Carpal Tunnel Syndrome is a common problem in today’s workplace with almost 5% of the population being affected. Usually the result of repetitive motion, such as typing or some other work related task, Carpal Tunnel Syndrome, (or CTS), impairs the use of the hand. A Syndrome rather than a specific disease, CTS is a collection of signs and symptoms that ultimately result in compression of the median nerve and the blood supply to the hand. Early symptoms include numbness or dull pain in the arm or hand in the early morning or when the limb is raised over the head, loss of strength or sensation, loss of coordination. If left untreated the nerve itself will begin to swell and the myelin sheath of the nerve (essential to nerve conduction) will degenerate causing permanent disability.
The carpal tunnel is a small space in the wrist bound by the transverse carpal ligaments and the carpal bones of the wrist. The transverse ligaments run across the wrist and act as pulleys and retainers for the tendons of the hand. When the hand and wrist are used to do some repetitive task the tendons become inflamed. The muscles of the forearm become chronically tight and develop triggerpoints adding to the pain and neuralgia. The synovial sheaths, which encase the tendons, develop scar tissue and become chronically inflamed (sometimes called tenosynovitis or flexor tendonitis). All of this adds up to more pressure on the nerve and blood supply running through the tunnel. Shoulder, chest and neck musculature, which is typically held tight during repetitive hand tasks, add to the problem by further compressing the nerve pathway.
The surgical answer is to simply cut the transverse ligament and immobilize the wrist. The problem with this treatment is that most people return to the same job and eventually the problem comes back. Carpal tunnel surgery can be performed twice on the same wrist and then there are no more ligaments to cut. If the problem comes back then there is little left that can be done surgically. Cortisone injections reduce inflammation and retard the formation of scar tissue. Unfortunately, steroidal injections can be done only so many times before they begin to cause permanent tissue damage.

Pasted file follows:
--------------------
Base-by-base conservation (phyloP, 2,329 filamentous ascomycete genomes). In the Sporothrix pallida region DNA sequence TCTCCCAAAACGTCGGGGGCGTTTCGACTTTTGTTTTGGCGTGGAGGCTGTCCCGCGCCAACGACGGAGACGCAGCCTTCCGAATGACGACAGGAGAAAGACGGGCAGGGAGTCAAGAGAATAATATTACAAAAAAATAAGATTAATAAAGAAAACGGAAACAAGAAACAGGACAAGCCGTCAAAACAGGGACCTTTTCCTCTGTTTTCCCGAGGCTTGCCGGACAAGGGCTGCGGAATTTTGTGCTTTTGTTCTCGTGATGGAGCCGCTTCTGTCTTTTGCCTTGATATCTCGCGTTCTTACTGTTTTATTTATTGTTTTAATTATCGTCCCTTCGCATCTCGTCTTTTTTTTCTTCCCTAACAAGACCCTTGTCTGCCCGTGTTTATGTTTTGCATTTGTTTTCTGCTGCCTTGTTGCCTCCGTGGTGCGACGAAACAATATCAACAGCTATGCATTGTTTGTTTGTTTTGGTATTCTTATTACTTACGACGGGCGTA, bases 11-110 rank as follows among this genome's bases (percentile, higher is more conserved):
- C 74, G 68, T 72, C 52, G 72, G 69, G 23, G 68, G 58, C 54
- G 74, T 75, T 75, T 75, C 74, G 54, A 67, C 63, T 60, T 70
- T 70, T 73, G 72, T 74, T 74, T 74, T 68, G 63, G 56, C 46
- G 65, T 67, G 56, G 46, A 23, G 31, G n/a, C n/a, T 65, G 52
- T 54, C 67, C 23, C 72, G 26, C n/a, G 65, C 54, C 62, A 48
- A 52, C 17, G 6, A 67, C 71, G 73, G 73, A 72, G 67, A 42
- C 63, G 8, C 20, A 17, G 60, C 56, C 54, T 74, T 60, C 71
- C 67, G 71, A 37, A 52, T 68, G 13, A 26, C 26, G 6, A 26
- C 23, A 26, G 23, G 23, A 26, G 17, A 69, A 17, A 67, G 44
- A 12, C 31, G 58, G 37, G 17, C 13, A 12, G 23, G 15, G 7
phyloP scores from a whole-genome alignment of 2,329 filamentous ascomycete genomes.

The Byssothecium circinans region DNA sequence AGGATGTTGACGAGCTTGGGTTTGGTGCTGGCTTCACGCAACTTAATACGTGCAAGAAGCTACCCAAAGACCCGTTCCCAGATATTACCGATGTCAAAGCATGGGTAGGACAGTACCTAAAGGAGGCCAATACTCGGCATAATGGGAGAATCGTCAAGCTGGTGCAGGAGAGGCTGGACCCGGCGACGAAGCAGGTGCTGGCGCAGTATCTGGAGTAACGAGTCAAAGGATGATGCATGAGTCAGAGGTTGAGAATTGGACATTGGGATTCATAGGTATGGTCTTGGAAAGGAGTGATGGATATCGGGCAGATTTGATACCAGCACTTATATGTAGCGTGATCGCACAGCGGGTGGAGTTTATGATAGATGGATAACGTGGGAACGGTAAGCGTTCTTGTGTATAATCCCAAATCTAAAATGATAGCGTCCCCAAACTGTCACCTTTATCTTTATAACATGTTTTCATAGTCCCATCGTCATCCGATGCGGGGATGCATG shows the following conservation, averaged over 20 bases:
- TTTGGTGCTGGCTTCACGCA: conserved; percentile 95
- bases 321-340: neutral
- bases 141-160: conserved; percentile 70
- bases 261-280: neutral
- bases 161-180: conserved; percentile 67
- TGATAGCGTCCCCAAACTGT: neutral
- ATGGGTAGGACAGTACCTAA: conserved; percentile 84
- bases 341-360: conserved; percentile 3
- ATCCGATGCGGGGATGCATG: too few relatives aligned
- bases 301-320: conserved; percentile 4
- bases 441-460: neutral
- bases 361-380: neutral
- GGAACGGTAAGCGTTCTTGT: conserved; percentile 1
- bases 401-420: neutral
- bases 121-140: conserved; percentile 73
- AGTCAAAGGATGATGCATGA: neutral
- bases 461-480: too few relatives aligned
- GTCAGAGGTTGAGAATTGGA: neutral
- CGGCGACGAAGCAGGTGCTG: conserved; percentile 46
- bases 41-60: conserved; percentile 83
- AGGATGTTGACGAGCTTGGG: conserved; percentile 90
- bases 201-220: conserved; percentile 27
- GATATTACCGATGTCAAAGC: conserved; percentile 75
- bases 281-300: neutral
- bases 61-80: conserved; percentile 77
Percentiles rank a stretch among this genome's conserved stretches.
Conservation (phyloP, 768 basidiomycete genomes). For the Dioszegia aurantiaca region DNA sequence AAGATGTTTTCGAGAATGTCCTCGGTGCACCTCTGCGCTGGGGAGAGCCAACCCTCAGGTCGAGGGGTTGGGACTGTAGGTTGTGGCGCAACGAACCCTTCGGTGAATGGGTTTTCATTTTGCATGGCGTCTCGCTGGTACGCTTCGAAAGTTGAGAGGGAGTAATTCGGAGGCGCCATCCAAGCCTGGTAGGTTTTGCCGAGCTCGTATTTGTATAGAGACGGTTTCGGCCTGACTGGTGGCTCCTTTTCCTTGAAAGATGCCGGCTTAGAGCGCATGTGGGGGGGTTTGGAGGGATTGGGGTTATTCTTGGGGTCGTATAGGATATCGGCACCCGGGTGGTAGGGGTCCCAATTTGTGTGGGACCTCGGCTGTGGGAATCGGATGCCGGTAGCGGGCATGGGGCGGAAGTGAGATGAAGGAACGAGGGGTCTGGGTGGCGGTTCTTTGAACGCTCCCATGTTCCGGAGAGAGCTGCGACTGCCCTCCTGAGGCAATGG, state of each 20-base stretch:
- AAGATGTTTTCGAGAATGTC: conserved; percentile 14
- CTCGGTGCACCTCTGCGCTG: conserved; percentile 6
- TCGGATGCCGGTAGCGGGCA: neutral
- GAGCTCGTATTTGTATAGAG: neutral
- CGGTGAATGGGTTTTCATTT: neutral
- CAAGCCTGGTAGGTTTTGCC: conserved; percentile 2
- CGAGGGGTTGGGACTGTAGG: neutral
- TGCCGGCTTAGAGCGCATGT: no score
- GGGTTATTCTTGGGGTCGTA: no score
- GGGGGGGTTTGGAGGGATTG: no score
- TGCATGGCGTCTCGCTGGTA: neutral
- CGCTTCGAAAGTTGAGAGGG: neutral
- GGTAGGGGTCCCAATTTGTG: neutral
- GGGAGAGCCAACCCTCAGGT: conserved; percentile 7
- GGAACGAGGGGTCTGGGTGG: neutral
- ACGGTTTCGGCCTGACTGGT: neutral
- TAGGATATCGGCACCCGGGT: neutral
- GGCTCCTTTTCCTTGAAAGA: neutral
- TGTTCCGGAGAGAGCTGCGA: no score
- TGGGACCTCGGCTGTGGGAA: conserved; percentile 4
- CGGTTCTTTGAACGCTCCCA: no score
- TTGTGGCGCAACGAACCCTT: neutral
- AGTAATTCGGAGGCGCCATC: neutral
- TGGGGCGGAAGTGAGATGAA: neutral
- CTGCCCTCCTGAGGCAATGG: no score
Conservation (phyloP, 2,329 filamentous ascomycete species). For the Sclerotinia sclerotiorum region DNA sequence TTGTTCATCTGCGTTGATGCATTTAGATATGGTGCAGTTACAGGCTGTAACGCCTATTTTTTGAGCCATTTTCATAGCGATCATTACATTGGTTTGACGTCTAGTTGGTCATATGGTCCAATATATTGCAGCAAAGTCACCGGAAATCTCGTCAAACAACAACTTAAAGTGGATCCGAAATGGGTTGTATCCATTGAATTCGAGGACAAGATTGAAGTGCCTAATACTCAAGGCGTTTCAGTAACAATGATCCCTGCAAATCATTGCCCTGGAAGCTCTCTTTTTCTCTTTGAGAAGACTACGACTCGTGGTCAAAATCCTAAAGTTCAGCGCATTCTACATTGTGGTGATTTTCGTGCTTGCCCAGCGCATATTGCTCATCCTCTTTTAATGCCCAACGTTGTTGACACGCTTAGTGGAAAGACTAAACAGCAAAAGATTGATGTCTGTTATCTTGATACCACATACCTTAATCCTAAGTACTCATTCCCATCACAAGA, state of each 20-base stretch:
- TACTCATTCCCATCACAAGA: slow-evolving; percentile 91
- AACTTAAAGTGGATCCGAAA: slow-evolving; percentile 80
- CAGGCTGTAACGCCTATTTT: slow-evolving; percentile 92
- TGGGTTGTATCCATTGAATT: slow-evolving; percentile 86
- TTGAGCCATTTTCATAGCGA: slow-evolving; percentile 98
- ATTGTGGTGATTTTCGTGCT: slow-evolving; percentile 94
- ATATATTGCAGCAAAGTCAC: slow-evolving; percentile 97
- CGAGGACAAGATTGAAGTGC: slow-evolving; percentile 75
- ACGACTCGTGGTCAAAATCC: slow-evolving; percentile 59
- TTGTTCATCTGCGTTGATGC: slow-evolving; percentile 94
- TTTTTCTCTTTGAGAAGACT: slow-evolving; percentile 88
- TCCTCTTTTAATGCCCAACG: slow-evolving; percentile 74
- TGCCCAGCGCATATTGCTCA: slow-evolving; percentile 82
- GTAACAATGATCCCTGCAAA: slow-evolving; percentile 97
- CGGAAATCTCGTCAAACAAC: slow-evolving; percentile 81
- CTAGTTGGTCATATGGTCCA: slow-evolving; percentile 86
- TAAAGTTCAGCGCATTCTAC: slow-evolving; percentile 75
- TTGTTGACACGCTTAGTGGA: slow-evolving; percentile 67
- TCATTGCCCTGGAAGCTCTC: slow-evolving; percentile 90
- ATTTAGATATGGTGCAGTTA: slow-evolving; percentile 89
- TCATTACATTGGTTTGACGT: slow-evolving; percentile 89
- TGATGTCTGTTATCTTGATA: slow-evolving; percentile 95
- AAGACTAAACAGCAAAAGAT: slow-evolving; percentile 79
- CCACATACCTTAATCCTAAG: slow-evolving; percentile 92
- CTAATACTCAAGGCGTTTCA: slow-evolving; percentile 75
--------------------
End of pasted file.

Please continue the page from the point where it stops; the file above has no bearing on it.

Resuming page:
Your Massage Therapist can help and in many cases completely reverse the root causes of carpal tunnel syndrome. Repetitive stress injuries and other neuro-vascular compression syndromes are an area where Massage Therapy has a very high success rate. Releasing tight muscles, eliminating triggerpoints, opening the nerve pathway, and restoring normal movement are all within the realm of the Massage Therapist. Orthopedic and Medical Massage techniques such as cross-fiber friction and myofascial release help return the damaged tendons to normal function. Specific stretching and movement for the hand, arm, upper chest and neck help to decompress the nerve pathway.
You should have some results after only a few sessions with your therapist. I have seen clients return to normal use after as few as two sessions. Usually it takes more and you will need to learn to do certain maintenance therapy so that the problem doesn’t come back. Therapy for carpal tunnel syndrome like any other corrective bodywork is often uncomfortable and challenging. The results are well worth the discomfort. Given the choice of surgery, which can’t be undone, and the less invasive orthopedic massage techniques, bodywork is certainly the more conservative option. If the massage doesn’t help, and again this is an area where massage therapy has a very high success rate, then you can always opt for surgery later.
Be sure that you chose a therapist who has the proper training for this type of work. You should have some results within the first few sessions. I will usually do five sessions with my clients and then together we assess how the work is progressing. To learn more about massage and how it can help take a look at Medical Massage, Chronic Pain and Injury Recovery